Part 1: How Thrift and Consignment Stores Started The Resale Revolution

Kate Sanner

Welcome to part one of The Resale Puzzle, where we break down each of the major stakeholders in the resale industry.

Let’s get into it.

You can't talk about the secondhand industry without talking about the original secondhand business models: thrift and consignment stores. These classic resale businesses make up the backbone of the secondhand industry, both originally and still today.

A Brief History

These traditional models for spreading used clothing around had been the common provider of secondhand fashion until the origin of online resale which was born in the mid 90s, just a few years after the internet was made public.

In the late 19th century, as urban areas were becoming more populated and living spaces were getting smaller, the need for better waste management and offloading possessions was becoming apparent. Thanks to the Industrial Revolution and mass production which made clothes more easily available and affordable, people weren't as concerned about holding onto their clothes as long. Thus was born the start of the secondhand business model we recognize today which took the form of pushcarts traveling to households to collect unwanted clothes for resale.

Religious organizations saw clothing resale as an opportunity to make money in support of charity efforts. They used these models to hire people to collect, repair, and sell the clothing mostly to others in need. Used clothing was stigmatized at the time and thrift stores were a feel-good place for middle and upper class individuals to donate to, not shop from. By the 1930s, Goodwill and Salvation Army established quite the presence, in high demand during the Great Depression and then abundantly supplied in the period of prosperity after WWII. Consignment stores arose in the 1950s out of the desire to shop high-end clothes at a more affordable price.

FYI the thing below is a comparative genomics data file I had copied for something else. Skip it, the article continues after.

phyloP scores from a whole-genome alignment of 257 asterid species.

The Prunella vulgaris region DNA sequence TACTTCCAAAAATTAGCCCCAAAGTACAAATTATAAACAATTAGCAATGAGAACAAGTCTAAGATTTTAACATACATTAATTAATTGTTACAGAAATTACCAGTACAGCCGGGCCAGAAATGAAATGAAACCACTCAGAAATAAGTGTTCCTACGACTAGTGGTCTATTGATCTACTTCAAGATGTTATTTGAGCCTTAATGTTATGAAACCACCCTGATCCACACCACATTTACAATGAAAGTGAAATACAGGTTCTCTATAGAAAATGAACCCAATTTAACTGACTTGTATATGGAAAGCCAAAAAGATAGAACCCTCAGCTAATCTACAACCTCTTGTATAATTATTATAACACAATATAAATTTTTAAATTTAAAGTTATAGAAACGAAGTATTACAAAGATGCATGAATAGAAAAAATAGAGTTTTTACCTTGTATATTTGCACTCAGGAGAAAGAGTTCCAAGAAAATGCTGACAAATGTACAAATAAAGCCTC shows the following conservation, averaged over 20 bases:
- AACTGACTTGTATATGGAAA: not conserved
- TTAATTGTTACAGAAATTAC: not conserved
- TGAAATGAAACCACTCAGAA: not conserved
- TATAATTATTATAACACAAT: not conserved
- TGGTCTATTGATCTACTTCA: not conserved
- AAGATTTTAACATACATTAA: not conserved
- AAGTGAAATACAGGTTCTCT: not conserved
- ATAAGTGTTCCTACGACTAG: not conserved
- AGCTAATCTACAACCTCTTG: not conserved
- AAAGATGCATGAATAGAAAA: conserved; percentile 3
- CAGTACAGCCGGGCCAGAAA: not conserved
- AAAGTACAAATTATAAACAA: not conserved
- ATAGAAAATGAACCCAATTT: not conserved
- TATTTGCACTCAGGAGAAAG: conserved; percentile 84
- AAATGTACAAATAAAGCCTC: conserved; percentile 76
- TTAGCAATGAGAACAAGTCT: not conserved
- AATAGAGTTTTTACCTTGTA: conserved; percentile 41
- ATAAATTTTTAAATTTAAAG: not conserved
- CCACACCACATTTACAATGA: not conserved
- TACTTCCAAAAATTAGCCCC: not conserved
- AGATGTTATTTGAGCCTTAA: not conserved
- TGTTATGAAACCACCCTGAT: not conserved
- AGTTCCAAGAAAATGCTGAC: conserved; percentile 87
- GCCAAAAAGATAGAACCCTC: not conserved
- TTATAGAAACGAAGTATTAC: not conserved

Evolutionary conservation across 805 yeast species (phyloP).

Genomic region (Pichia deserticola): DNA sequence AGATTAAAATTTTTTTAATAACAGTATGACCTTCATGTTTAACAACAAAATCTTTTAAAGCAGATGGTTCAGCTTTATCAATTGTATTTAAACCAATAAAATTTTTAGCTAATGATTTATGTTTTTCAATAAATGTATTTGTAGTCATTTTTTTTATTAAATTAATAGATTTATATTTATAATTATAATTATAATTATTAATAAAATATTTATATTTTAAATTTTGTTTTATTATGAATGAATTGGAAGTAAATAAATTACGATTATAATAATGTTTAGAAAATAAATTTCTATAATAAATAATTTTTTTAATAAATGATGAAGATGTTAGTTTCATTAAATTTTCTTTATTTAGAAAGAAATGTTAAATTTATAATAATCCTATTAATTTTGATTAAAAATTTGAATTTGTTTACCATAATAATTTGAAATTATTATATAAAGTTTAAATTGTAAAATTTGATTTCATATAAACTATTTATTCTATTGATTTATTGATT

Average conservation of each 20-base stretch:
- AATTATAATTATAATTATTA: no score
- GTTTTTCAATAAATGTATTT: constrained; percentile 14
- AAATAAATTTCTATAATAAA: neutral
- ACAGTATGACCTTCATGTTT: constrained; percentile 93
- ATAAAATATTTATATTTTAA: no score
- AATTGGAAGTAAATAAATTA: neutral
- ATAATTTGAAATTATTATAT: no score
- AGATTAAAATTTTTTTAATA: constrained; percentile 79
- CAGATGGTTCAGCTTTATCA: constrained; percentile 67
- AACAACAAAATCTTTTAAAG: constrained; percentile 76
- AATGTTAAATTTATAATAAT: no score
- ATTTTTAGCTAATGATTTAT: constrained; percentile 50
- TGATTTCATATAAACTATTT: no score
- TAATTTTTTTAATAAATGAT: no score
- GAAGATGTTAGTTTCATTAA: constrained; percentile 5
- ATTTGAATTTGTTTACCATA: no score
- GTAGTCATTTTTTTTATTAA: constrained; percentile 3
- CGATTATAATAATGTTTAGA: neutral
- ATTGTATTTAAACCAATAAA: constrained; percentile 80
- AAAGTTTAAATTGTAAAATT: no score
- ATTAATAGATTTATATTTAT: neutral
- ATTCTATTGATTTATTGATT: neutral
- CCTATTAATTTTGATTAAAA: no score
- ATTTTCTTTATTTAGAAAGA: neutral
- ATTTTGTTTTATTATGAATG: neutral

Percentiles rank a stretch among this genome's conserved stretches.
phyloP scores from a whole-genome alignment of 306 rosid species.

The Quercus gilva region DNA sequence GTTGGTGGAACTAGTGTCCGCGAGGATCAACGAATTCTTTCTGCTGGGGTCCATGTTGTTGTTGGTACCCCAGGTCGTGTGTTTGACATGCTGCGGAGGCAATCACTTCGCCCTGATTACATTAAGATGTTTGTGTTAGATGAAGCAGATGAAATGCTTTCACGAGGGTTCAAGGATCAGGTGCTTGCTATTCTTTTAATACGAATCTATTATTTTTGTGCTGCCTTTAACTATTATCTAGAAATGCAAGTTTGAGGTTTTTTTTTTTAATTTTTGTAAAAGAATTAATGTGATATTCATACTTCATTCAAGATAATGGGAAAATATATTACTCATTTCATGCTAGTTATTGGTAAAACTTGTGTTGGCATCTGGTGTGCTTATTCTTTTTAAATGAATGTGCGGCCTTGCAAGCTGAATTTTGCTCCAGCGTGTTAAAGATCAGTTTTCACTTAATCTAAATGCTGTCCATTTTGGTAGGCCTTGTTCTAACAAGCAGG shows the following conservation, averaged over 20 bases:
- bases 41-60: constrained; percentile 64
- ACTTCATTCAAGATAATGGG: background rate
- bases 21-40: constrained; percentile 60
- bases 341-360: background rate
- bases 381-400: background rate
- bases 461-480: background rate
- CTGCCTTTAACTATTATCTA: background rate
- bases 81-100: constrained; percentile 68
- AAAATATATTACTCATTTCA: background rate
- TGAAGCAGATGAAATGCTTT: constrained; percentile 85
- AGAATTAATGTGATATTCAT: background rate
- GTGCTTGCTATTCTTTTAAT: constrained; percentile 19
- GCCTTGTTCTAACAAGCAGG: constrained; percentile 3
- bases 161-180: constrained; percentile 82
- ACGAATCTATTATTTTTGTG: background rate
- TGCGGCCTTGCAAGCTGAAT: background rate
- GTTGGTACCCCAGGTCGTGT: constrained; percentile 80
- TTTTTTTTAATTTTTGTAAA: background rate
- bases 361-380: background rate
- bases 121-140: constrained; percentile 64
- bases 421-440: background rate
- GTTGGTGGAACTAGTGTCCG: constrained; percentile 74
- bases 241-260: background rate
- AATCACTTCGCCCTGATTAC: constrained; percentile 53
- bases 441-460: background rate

In the last couple decades, secondhand has shed its stigma and it's now a business model that many shop from in its various new forms. But first, let's dig into how thrift and consignment stores actually work.

Salvation Army Thrift Store Shoppers Share Their Reasons to Shop  Second-Hand – The Salvation Army in Canada

The Thrift Business Model

Thrift stores, also called charity shops or op-shops (opportunity shops), rely on community donations to supply their inventory. Many of these stores operate as non-profits and have charitable services or social initiatives incorporated into their model. However, there are also many for-profit thrift stores that operate similarly. The business model is fairly straightforward: community members donate goods, those items are sorted according to condition and type, and suitable clothes are put out on the selling floor.

The Consignment Business Model

A consignment model differs from a thrift model in how the clothing is sourced from the community. With consignment, the original item owner is compensated for the clothing they bring to the store. Consignment stores can either sort and pay for the goods off of the owner up front, only taking what they deem to have market value at the time, or some consignment stores will pay the item owner a percentage of the income after the item is sold. Either way, when a customer brings in clothing to a consignment store, the shop will only accept what they expect to sell. Basically, consignment stores are pickier and, as a shopper, you can expect their collection to be more curated and priced accordingly for their hand-picked selections. For this reason, consignment stores will have a more targeted approach, specializing in certain styles, clothing types, or demographics, whereas, thrift stores will take anything and sell it if they can.